The Farm

A few years ago we decided to begin a small farm. Over the years we’ve added an apiary, small orchard, berry patch, and vineyard. This year we also added a large garden.

Our Apiary

We started our apiary, or fancy word for beehives, with four hives. Over the last couple years our hives have increased up to a current total of 25. A single hive, during the summer, houses anywhere from 60,000 to 80,000 bees. Just think….that means we currently have anywhere from 1.5 to 2 MILLION bees right now!

Hot Bees!

Part of our beehives

Part of our beehives

Our bees attract wild honeybees and we’ve caught a couple swarms to increase our numbers that way. We have also had the hives grow so large they needed to be split into multiple hives.

Wild honeybee swarm on a peach tree

This is a wild honeybee swarm we caught over the summer.

We have a mix of feral (wild) and Italian bees. The feral bees are much more aggressive than the Italian kind but as long as they don’t feel threatened neither one of them will harm you. Last year we harvested about 30 pints of honey. This year with the increased number of hives we harvested almost 200 pints of honey. We officially sold out within a week.

Our Vineyard

Before we ever got into honeybees or decided to plant anything at the farm we started with a small vineyard of muscadines. Muscadines are a grapevine native to the South. We typically use our grapes to make jelly and of course, wine. Right now we currently have Carlos, Noble, and Black Beauty varieties. We have just one lone Fry vine. This year was a good year for muscadines. We were able to make a dozen half-pint jars of jelly and the rest is going to be made into wine. (Muscadine wine post coming soon!)

Our Vineyard

White Muscadines




Our Orchard

In addition to our vineyard we also have a small vineyard. Right now we have Indian Blood Peaches, Alberta Peaches, a couple Santa Rosa Plum trees, two Wonderful Pomegranate trees, Asian Pear, a few different varieties of apple trees, a Sugar Maple, and one lone baby fig tree. Even though our trees are still young we did harvest peaches and plums this year. We got lucky and found a couple fig trees down a dirt road. We harvested a good many of them to make some delicious fig preserves.

Locally Foraged Figs

Locally foraged figs.

Our Berry Patch

Besides the muscadines the best producing and hardy plants we have are our blackberries. We currently have two varieties, Navaho and Natchez. These vines have given us gallons of blackberries this summer! This year we also planted some Ever-bearing Strawberries and harvested our first ever Dewberries. We also have a small blueberry patch. We even found some wild blackberries to harvest for blackberry cobbler this summer!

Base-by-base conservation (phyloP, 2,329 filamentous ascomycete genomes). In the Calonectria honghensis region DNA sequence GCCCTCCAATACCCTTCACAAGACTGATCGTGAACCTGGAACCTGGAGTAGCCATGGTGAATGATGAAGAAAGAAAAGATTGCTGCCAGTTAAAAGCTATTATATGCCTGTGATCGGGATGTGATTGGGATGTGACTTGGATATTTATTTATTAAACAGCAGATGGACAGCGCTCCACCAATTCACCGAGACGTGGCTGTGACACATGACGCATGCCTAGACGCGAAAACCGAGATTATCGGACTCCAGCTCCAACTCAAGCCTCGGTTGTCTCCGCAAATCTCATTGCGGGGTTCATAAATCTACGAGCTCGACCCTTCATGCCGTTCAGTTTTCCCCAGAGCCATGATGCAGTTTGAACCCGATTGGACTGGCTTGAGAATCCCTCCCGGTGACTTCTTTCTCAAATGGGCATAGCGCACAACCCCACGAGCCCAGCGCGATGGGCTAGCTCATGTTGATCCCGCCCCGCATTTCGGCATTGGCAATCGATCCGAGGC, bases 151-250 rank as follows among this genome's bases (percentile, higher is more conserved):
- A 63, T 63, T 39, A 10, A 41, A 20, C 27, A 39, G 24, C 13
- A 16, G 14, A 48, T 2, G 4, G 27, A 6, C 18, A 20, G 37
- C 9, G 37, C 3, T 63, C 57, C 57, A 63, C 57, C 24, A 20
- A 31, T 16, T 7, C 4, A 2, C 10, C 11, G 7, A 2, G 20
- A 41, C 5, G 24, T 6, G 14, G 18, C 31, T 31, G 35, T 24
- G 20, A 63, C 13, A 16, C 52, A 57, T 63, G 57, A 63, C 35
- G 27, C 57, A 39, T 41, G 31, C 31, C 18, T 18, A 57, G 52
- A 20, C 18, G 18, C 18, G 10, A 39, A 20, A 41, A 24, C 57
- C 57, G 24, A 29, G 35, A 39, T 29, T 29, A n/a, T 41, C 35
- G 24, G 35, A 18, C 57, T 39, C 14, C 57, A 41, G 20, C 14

Blackberries

Blackberries

Blueberries

See how big some of our blueberries get!

Wild Harvested Blackberries

Locally foraged wild blackberries.

Our Garden

This year was our first year planting a garden. We were lucky and have some great soil to work with. We have harvested okra, corn, peas, green beans, cucumbers, tomatoes, peppers, chard, lettuce, turnip greens & turnips. Currently we have a small pumpkin patch and “birdhouse” gourds growing. Our okra has exceeded expectations (tops out at over 6 feet) and we have been selling you-pick okra for a few weeks now….and it doesn’t look like it’s going to stop growing anytime soon!

Basket full of Rainbow Chard

Rainbow Chard. This variety is called “Bright Lights” and came home with us from a trip to Oregon.

Heirloom Tomatoes

Tomatoes. The large, dark purple-red variety is an heirloom called Cherokee Purple. The smaller bright red is an heirloom called Arkansas Traveler and the small yellow cherry tomato is called Italian Ice.

Because our harvest has gone so well this year we have been able to put up a lot of stuff for some good eating over the winter. I’ll post some of the canning recipes I’ve used this summer in a post soon!

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